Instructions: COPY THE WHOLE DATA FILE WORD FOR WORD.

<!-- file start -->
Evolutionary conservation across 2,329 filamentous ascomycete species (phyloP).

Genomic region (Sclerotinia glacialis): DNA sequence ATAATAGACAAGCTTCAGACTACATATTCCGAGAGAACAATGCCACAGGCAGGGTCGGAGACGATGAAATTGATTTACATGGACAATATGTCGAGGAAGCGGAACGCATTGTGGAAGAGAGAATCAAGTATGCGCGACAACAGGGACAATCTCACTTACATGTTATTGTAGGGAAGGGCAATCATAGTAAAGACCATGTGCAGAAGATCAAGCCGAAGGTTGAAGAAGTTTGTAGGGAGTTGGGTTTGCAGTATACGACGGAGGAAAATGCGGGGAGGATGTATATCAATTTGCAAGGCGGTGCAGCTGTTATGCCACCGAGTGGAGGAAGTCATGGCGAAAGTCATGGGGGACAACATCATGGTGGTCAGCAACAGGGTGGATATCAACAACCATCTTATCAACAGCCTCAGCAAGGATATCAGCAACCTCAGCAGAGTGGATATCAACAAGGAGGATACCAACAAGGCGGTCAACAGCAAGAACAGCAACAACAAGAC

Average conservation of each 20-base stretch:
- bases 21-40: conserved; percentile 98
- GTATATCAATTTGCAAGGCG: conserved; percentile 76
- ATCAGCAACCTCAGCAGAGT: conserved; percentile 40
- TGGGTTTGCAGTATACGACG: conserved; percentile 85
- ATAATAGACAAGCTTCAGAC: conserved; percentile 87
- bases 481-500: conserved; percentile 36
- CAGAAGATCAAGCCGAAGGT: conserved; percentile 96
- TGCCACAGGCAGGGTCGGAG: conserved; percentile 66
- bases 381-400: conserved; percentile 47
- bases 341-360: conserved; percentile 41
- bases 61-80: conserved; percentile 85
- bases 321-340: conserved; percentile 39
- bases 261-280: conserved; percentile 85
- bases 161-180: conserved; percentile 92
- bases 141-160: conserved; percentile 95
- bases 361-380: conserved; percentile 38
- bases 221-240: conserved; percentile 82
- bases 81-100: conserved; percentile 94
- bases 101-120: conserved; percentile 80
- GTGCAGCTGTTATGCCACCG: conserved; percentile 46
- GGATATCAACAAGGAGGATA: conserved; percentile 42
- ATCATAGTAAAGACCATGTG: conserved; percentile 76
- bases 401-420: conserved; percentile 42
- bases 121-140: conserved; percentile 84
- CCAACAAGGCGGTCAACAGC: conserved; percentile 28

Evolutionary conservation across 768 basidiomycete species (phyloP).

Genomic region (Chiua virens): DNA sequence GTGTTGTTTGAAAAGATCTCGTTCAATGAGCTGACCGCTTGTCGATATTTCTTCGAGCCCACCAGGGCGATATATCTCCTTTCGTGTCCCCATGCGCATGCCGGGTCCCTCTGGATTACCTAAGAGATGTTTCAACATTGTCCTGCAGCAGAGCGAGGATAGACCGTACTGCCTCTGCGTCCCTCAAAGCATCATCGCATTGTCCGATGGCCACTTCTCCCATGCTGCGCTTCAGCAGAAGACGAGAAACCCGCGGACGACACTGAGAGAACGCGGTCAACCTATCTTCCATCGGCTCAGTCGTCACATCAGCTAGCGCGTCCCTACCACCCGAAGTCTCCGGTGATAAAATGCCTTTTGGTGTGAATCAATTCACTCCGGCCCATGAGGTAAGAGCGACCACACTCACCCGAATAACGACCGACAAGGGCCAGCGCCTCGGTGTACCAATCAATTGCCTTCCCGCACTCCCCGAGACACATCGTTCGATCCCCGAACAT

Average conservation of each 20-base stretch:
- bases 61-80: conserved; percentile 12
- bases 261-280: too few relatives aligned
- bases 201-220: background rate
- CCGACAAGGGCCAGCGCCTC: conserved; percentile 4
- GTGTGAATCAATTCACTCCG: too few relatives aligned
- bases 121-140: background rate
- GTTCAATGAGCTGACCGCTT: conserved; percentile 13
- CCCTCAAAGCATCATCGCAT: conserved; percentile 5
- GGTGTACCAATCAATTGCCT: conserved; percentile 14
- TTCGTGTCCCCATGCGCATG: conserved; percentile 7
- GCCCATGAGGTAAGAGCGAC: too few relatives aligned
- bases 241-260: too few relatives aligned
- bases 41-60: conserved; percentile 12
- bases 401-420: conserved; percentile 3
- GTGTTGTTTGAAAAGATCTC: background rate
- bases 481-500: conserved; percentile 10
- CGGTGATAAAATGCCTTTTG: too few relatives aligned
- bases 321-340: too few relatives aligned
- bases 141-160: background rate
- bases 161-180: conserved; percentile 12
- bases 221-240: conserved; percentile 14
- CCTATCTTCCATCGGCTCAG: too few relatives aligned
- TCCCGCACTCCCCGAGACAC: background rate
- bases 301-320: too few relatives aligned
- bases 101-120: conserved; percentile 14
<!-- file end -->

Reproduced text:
Evolutionary conservation across 2,329 filamentous ascomycete species (phyloP).

Genomic region (Sclerotinia glacialis): DNA sequence ATAATAGACAAGCTTCAGACTACATATTCCGAGAGAACAATGCCACAGGCAGGGTCGGAGACGATGAAATTGATTTACATGGACAATATGTCGAGGAAGCGGAACGCATTGTGGAAGAGAGAATCAAGTATGCGCGACAACAGGGACAATCTCACTTACATGTTATTGTAGGGAAGGGCAATCATAGTAAAGACCATGTGCAGAAGATCAAGCCGAAGGTTGAAGAAGTTTGTAGGGAGTTGGGTTTGCAGTATACGACGGAGGAAAATGCGGGGAGGATGTATATCAATTTGCAAGGCGGTGCAGCTGTTATGCCACCGAGTGGAGGAAGTCATGGCGAAAGTCATGGGGGACAACATCATGGTGGTCAGCAACAGGGTGGATATCAACAACCATCTTATCAACAGCCTCAGCAAGGATATCAGCAACCTCAGCAGAGTGGATATCAACAAGGAGGATACCAACAAGGCGGTCAACAGCAAGAACAGCAACAACAAGAC

Average conservation of each 20-base stretch:
- bases 21-40: conserved; percentile 98
- GTATATCAATTTGCAAGGCG: conserved; percentile 76
- ATCAGCAACCTCAGCAGAGT: conserved; percentile 40
- TGGGTTTGCAGTATACGACG: conserved; percentile 85
- ATAATAGACAAGCTTCAGAC: conserved; percentile 87
- bases 481-500: conserved; percentile 36
- CAGAAGATCAAGCCGAAGGT: conserved; percentile 96
- TGCCACAGGCAGGGTCGGAG: conserved; percentile 66
- bases 381-400: conserved; percentile 47
- bases 341-360: conserved; percentile 41
- bases 61-80: conserved; percentile 85
- bases 321-340: conserved; percentile 39
- bases 261-280: conserved; percentile 85
- bases 161-180: conserved; percentile 92
- bases 141-160: conserved; percentile 95
- bases 361-380: conserved; percentile 38
- bases 221-240: conserved; percentile 82
- bases 81-100: conserved; percentile 94
- bases 101-120: conserved; percentile 80
- GTGCAGCTGTTATGCCACCG: conserved; percentile 46
- GGATATCAACAAGGAGGATA: conserved; percentile 42
- ATCATAGTAAAGACCATGTG: conserved; percentile 76
- bases 401-420: conserved; percentile 42
- bases 121-140: conserved; percentile 84
- CCAACAAGGCGGTCAACAGC: conserved; percentile 28

Evolutionary conservation across 768 basidiomycete species (phyloP).

Genomic region (Chiua virens): DNA sequence GTGTTGTTTGAAAAGATCTCGTTCAATGAGCTGACCGCTTGTCGATATTTCTTCGAGCCCACCAGGGCGATATATCTCCTTTCGTGTCCCCATGCGCATGCCGGGTCCCTCTGGATTACCTAAGAGATGTTTCAACATTGTCCTGCAGCAGAGCGAGGATAGACCGTACTGCCTCTGCGTCCCTCAAAGCATCATCGCATTGTCCGATGGCCACTTCTCCCATGCTGCGCTTCAGCAGAAGACGAGAAACCCGCGGACGACACTGAGAGAACGCGGTCAACCTATCTTCCATCGGCTCAGTCGTCACATCAGCTAGCGCGTCCCTACCACCCGAAGTCTCCGGTGATAAAATGCCTTTTGGTGTGAATCAATTCACTCCGGCCCATGAGGTAAGAGCGACCACACTCACCCGAATAACGACCGACAAGGGCCAGCGCCTCGGTGTACCAATCAATTGCCTTCCCGCACTCCCCGAGACACATCGTTCGATCCCCGAACAT

Average conservation of each 20-base stretch:
- bases 61-80: conserved; percentile 12
- bases 261-280: too few relatives aligned
- bases 201-220: background rate
- CCGACAAGGGCCAGCGCCTC: conserved; percentile 4
- GTGTGAATCAATTCACTCCG: too few relatives aligned
- bases 121-140: background rate
- GTTCAATGAGCTGACCGCTT: conserved; percentile 13
- CCCTCAAAGCATCATCGCAT: conserved; percentile 5
- GGTGTACCAATCAATTGCCT: conserved; percentile 14
- TTCGTGTCCCCATGCGCATG: conserved; percentile 7
- GCCCATGAGGTAAGAGCGAC: too few relatives aligned
- bases 241-260: too few relatives aligned
- bases 41-60: conserved; percentile 12
- bases 401-420: conserved; percentile 3
- GTGTTGTTTGAAAAGATCTC: background rate
- bases 481-500: conserved; percentile 10
- CGGTGATAAAATGCCTTTTG: too few relatives aligned
- bases 321-340: too few relatives aligned
- bases 141-160: background rate
- bases 161-180: conserved; percentile 12
- bases 221-240: conserved; percentile 14
- CCTATCTTCCATCGGCTCAG: too few relatives aligned
- TCCCGCACTCCCCGAGACAC: background rate
- bases 301-320: too few relatives aligned
- bases 101-120: conserved; percentile 14